The tasks Dashner performed as assistant roadmaster were repetitive and strenuous. One task involved unloading ballast from hopper cars. Ballast consists of crushed rock (or similar materials) and is the foundation of the railroad track, while hopper cars are train cars that have back doors and collapsible undersides that facilitate rapid unloading of the ballast. Dashner and the crew members opened the underside of the hopper car, and then ballast would pour out from the hopper car as the car moved down the track. Dashner had to walk through the shifting and rolling ballast as it poured out of the hopper car. At the same time, Dashner climbed over piles of railroad ties that were left by the side of the tracks in the path of the unloading ballast. On more than one occasion, Dashner complained to his supervisors in charge of unloading the ties about where the ties were piled. Dashner asked for the piles to be placed farther from the track so that he and other employees could avoid climbing over them. His request was not granted, and he could not move them himself because there were so many.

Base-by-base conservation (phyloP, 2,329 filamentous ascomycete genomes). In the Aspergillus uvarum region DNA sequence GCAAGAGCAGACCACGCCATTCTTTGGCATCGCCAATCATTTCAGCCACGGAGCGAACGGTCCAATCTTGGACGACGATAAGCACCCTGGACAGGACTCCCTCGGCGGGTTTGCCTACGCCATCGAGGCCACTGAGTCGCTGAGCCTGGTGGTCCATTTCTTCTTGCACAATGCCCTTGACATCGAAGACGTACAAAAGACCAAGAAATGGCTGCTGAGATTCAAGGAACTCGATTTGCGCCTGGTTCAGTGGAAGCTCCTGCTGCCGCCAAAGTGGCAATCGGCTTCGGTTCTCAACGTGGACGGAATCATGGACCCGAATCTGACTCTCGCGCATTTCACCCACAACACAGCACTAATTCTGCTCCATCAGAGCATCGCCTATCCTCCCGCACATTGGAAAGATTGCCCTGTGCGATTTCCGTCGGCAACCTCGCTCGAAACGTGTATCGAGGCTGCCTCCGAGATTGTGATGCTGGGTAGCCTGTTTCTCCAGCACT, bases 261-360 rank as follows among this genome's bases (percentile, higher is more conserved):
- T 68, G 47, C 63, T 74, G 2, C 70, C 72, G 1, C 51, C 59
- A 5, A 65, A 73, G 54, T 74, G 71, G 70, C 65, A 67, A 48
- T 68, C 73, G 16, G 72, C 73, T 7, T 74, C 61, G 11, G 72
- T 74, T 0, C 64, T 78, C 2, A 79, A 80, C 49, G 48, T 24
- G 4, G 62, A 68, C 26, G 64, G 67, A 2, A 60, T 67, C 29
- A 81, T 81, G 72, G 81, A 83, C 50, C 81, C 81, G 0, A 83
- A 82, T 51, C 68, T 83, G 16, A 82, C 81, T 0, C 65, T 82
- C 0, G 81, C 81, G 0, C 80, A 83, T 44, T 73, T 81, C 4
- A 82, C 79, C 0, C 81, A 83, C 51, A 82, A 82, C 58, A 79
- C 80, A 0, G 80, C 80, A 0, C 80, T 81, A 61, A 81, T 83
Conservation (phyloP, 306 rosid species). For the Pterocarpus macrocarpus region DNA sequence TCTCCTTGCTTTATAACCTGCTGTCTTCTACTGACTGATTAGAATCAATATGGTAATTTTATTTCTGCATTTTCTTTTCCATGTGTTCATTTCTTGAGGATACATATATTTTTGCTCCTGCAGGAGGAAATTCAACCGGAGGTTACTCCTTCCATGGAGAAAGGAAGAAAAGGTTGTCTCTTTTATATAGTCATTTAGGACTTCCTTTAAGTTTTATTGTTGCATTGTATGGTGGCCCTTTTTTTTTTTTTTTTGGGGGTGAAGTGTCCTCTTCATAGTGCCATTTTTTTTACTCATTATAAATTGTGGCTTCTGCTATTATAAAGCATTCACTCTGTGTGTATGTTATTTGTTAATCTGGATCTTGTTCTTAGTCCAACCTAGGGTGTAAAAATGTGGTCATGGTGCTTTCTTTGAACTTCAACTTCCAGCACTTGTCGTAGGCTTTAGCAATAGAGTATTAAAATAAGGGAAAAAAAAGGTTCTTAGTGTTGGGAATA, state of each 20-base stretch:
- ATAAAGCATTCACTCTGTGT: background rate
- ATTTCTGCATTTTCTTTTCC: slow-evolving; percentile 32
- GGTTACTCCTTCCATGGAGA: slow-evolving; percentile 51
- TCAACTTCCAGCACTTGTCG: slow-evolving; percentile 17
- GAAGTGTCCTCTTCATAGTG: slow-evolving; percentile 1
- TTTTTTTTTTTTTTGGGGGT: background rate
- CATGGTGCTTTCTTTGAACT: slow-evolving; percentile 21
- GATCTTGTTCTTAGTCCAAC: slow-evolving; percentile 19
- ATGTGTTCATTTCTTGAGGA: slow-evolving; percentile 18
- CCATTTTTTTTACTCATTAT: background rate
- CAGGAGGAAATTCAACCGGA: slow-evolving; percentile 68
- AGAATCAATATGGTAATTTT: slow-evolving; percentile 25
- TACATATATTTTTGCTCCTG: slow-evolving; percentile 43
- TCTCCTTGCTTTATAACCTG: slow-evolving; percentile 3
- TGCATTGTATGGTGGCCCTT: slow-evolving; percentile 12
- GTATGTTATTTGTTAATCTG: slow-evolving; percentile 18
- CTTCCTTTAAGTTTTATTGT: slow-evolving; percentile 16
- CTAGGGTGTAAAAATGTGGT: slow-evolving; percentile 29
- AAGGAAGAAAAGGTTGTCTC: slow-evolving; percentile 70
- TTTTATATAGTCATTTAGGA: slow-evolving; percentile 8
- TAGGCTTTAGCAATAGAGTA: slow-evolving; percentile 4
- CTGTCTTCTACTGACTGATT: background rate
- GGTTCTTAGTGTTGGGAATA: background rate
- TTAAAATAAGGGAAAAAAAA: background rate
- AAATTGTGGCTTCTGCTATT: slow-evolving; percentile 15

Another strenuous activity Dashner performed was "cribbing," which involved removing mud from the railroad track and replacing it with ballast. To loosen the mud, Dashner used a pick; this task involved repetitive twisting of his body. Dashner used a pitchfork or shovel to remove the mud, and then threw ballast in to fill the holes where there had previously been mud. Sometimes, Dashner filled two buckets with ballast, and he would carry the buckets up and down the track while filling the holes. Combined, the buckets would weigh between 80 and 100 pounds. Dashner asked his supervisors for a backhoe to make the cribbing process easier, but he was told backhoes were not available.

In 1991, Dashner was promoted to the position of roadmaster, where he spent approximately 12 hours a week performing physical labor. Dashner continued to perform many of the tasks, including cribbing and track work, that he had performed as assistant roadmaster.In 2005, Dashner began experiencing severe pain in his neck, back, and right knee. Due to the pain, Dashner left CSX in September of 2005 because he felt he could no longer perform his duties.

ANALYSIS

Under FELA, "Every common carrier by railroad. . . shall be liable in damages to any person suffering injury while he is employed by such carrier. . . for such injury. . . resulting in whole or in part from the negligence of any of the officers, agents, or employees of such carrier or by reason of any defect or insufficiency, due to its negligence, in its cars, engines, appliances, machinery, track, roadbed. . . or other equipment." 45 U.S.C. ยง 51. FELA was enacted to "provide broad remedial measures" to railroad employees. Walker v. Ne. ...